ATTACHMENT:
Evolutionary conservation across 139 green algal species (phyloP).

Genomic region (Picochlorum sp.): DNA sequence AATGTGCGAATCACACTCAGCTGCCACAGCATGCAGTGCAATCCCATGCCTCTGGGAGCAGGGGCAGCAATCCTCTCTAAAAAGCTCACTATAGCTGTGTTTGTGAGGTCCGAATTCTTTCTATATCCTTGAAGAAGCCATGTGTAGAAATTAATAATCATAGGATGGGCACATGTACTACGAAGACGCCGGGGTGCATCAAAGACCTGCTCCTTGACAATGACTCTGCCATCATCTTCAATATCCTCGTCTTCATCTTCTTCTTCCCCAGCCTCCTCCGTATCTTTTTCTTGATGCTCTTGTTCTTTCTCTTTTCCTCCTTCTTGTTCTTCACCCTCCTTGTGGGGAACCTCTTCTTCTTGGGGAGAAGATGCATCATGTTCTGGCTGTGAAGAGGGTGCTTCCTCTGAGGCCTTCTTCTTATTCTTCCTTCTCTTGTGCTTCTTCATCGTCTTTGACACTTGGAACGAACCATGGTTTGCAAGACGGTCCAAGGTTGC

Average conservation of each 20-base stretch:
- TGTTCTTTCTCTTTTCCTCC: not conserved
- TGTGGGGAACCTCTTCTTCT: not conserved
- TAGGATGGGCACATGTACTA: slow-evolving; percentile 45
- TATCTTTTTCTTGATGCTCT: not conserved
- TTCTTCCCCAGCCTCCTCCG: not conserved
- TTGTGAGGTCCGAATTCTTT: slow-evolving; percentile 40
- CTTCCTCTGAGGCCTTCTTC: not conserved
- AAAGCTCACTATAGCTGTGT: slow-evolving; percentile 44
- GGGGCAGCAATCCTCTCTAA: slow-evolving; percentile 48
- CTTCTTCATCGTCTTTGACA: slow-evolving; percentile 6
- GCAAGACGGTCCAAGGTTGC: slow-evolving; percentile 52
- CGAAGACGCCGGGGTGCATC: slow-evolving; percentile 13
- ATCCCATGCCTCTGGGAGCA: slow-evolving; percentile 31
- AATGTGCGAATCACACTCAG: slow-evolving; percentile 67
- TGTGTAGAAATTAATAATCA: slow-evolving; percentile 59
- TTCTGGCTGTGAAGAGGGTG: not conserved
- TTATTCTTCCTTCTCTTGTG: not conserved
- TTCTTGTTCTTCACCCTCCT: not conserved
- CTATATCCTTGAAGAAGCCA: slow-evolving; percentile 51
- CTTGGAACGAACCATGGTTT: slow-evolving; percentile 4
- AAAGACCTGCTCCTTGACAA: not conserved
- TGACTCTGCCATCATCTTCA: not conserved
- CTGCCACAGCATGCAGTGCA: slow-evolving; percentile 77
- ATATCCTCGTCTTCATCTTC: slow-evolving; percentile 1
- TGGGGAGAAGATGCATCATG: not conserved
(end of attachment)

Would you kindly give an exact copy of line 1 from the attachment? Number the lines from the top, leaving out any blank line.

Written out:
Evolutionary conservation across 139 green algal species (phyloP).